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Gold prices traded around yesterday reached a maximum of seven weeks due to the weakening of the dollar and the stock market downturn.
Increase in gold prices on the eve of observed against the background of a drop in prices on world stock markets after Monday night clearinghouse China banned investors use corporate bonds with low ratings as collateral for short-term financing. This decision was made as part of Beijing's attempts to reduce financial risks and to support long-term growth.
"Stock indexes fall, and investors are looking at gold as a cheaper safe-haven than what they can get in the bond market," - said Adam Klopfenshteyn, senior market strategist at Archer Financial Services, Inc. Chicago.
Gold futures were trading 38% below its record high reached in August 2011, while the prices of US Treasury bonds, which are an alternative safe haven, remain near historic highs. As a result, gold is currently more attractive investment adds Klopfenshteyn.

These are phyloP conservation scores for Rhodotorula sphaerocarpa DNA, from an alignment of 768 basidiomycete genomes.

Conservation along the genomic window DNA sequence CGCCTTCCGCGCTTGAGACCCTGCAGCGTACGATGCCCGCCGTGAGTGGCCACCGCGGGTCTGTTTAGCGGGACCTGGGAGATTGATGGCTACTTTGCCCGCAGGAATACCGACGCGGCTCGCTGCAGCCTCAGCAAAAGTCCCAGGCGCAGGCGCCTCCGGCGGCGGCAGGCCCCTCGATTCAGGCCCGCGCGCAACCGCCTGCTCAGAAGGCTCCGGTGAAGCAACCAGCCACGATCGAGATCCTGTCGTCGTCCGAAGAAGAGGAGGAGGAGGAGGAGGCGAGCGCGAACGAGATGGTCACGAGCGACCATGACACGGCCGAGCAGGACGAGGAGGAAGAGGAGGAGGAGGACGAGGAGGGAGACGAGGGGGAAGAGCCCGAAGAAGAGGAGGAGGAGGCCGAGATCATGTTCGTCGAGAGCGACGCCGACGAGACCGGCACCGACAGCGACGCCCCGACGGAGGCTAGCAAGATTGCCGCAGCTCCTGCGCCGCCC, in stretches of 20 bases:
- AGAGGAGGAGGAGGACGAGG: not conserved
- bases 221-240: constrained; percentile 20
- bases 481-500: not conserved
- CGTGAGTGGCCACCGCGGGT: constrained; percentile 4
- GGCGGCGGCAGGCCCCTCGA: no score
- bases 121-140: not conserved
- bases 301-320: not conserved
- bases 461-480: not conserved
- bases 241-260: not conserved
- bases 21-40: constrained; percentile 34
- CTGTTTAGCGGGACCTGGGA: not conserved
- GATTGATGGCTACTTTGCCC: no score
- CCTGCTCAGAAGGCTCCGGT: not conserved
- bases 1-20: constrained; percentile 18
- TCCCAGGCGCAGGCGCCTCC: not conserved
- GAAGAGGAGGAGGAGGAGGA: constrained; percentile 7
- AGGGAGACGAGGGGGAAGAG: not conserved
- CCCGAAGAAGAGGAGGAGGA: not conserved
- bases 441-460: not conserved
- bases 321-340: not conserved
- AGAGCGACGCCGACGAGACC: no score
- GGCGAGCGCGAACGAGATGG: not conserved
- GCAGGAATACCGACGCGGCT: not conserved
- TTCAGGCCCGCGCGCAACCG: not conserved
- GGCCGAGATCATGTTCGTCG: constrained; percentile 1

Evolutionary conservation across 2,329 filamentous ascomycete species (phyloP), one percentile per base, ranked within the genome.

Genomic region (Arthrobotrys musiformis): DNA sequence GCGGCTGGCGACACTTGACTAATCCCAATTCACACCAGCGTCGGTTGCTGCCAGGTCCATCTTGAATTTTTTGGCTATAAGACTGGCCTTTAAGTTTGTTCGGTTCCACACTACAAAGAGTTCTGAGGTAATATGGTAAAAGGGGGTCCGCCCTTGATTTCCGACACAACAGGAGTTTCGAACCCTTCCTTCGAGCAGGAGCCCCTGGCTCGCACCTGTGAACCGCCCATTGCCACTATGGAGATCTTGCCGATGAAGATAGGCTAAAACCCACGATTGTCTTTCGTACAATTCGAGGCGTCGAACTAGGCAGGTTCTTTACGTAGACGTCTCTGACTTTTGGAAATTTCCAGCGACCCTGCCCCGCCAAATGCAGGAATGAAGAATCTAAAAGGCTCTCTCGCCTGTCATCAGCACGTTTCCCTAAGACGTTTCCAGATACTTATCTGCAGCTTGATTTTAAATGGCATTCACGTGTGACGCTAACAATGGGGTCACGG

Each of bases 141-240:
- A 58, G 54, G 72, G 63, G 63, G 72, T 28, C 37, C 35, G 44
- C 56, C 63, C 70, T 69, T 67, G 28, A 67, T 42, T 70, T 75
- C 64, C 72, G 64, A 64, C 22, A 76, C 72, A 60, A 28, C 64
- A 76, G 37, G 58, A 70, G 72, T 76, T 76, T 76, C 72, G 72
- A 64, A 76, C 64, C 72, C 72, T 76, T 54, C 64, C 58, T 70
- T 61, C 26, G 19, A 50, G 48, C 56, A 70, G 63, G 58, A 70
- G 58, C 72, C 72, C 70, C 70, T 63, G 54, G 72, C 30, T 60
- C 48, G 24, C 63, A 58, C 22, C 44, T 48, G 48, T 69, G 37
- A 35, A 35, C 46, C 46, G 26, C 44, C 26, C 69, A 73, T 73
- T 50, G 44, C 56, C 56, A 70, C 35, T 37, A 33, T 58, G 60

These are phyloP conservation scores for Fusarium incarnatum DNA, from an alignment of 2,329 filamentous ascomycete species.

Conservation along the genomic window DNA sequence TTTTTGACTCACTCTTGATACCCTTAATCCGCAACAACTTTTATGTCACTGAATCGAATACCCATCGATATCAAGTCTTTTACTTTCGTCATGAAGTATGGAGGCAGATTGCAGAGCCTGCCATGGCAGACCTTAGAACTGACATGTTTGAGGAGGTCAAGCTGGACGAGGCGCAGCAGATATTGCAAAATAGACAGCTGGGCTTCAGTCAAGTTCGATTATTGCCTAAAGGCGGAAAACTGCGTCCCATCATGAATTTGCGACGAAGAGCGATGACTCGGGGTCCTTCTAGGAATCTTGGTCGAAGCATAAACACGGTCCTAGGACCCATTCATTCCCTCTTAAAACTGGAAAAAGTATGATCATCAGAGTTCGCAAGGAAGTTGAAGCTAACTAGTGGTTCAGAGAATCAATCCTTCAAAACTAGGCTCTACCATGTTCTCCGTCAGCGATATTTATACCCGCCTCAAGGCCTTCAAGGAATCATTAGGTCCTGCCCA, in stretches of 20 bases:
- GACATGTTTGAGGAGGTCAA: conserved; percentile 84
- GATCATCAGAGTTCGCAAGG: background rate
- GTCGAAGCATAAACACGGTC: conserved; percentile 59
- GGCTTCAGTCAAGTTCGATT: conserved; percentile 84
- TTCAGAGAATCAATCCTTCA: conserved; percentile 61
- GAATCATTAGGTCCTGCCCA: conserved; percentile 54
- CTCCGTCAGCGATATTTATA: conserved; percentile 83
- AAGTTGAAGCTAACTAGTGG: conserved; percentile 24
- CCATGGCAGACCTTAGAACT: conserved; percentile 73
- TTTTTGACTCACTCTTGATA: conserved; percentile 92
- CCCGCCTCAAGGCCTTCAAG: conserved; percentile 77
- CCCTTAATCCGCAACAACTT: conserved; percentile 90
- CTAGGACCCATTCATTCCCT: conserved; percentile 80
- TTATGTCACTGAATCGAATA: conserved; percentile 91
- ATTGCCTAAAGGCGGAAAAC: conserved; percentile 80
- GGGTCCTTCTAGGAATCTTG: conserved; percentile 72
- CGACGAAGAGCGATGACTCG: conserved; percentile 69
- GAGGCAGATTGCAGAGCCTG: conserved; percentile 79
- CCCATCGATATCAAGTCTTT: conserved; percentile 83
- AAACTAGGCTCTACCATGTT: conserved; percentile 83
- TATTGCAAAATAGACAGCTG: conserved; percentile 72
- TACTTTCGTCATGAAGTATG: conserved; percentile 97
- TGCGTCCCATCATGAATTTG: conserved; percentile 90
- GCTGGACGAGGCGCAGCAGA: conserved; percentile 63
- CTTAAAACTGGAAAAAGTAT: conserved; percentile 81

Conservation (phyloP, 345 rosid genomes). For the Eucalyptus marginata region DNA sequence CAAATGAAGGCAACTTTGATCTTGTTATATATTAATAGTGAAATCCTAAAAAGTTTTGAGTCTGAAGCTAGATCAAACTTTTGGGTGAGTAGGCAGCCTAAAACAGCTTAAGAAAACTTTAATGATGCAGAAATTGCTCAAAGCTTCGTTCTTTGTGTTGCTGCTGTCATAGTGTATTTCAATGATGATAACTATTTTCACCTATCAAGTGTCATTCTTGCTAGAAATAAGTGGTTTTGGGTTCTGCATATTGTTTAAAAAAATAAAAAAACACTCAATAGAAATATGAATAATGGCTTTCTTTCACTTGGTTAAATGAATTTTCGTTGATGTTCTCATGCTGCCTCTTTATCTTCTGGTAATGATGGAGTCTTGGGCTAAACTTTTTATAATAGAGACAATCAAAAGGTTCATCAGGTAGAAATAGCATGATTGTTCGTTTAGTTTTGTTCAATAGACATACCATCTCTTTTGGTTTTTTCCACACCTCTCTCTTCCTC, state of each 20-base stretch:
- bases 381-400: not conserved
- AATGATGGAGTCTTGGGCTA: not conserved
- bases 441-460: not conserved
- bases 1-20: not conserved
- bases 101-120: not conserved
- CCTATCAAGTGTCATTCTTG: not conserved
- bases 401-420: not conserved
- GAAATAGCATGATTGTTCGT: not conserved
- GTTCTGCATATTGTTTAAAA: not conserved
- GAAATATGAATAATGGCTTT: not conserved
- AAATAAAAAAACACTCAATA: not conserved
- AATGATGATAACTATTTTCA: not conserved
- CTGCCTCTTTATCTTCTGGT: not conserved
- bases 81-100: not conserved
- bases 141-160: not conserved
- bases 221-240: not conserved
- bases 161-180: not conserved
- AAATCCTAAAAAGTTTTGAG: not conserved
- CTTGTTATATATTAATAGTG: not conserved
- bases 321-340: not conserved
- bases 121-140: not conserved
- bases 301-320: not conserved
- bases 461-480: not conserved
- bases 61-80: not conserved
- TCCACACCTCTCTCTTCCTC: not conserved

"Gold can rise if the financial markets are worried about the weakening Chinese stocks, concerns over the euro zone and the instability of the currency market," - said HSBC analyst James Steel.
"There is an opportunity to continue covering short positions, especially if sustained volatility in the stock markets in Asia. A further increase in the prices will start to dampen demand in Asia, depending on the price, and could threaten the rally."
The world's largest reserves of gold secured fund ETF SPDR Gold Trust on Tuesday rose 0.37 percent to 721.81 tons, but still close to six-year low.
The cost of the February gold futures on the COMEX today fell to 1225.30 dollars per ounce.
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